Greek Prime Minister Kyriakos Mitsotakis and European Commission President Ursula von der Leyen agreed that “Turkey has to undertake the necessary steps to reduce the tensions” in the East Mediterranean, according to a joint statement issued on Thursday.
Published following a videoconference held instead of a scheduled meeting in Athens due to coronavirus restrictions, the statement said that two leaders discussed ongoing tension between Turkey and EU member-states Greece and Cyprus, “especially in light of the latest disturbing developments related to Varosha.”
“They expressed their resolve to act on the basis of the European Council Conclusions of 2 October, reiterating that Turkey has to undertake the necessary steps to reduce the tensions in the region, and to engage in a constructive dialogue with Greece, Cyprus and the EU,” the statement said.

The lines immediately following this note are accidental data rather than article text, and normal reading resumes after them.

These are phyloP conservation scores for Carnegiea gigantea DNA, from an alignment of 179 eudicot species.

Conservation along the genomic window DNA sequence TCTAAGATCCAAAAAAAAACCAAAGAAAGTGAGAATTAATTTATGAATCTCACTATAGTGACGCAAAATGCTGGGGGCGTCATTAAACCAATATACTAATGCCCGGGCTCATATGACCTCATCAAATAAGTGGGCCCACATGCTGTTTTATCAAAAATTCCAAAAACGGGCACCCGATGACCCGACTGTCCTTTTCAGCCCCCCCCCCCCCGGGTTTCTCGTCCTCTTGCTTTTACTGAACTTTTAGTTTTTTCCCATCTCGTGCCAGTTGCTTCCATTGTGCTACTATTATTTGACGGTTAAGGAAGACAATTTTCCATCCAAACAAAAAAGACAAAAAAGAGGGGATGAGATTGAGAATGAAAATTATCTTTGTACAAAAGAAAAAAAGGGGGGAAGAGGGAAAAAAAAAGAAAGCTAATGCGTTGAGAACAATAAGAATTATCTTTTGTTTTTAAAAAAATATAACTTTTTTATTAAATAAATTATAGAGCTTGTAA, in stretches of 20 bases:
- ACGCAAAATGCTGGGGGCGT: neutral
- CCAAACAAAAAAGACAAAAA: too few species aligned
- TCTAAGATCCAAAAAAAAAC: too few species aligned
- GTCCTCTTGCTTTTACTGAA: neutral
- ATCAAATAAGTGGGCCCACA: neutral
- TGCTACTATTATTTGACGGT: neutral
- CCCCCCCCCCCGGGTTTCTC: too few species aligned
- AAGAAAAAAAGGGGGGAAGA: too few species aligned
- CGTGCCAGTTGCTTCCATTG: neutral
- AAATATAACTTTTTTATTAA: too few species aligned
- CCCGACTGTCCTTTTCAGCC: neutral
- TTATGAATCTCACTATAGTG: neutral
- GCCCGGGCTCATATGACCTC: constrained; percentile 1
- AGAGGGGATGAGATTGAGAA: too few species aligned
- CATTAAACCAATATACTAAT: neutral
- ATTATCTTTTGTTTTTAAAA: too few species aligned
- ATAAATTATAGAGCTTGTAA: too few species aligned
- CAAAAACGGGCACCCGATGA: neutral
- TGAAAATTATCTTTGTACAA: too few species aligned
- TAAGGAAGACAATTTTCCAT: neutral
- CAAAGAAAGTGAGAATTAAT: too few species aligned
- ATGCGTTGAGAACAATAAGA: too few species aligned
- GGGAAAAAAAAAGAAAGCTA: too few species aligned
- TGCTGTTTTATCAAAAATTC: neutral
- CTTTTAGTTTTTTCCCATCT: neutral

Mitsotakis and von der Leyen also discussed the EU’s new migration pact, with the Greek prime minister stressing the need for the agreement “to adequately address the pressures imposed to front line states.”
They “agreed that Europe needs a predictable, fair and resilient migration management system, with the right balance between responsibility sharing and solidarity, and fully protecting European values and fundamental rights including the right to asylum.”
Greece and the commission also reiterated their commitment to support the work of the task Force created by the commission to put in place a joint pilot to manage migration and asylum processes, including by setting up appropriate new facilities on Lesvos, where thousands of refugees and migrants have been left in limbo by last month’s destruction of the Moria camp.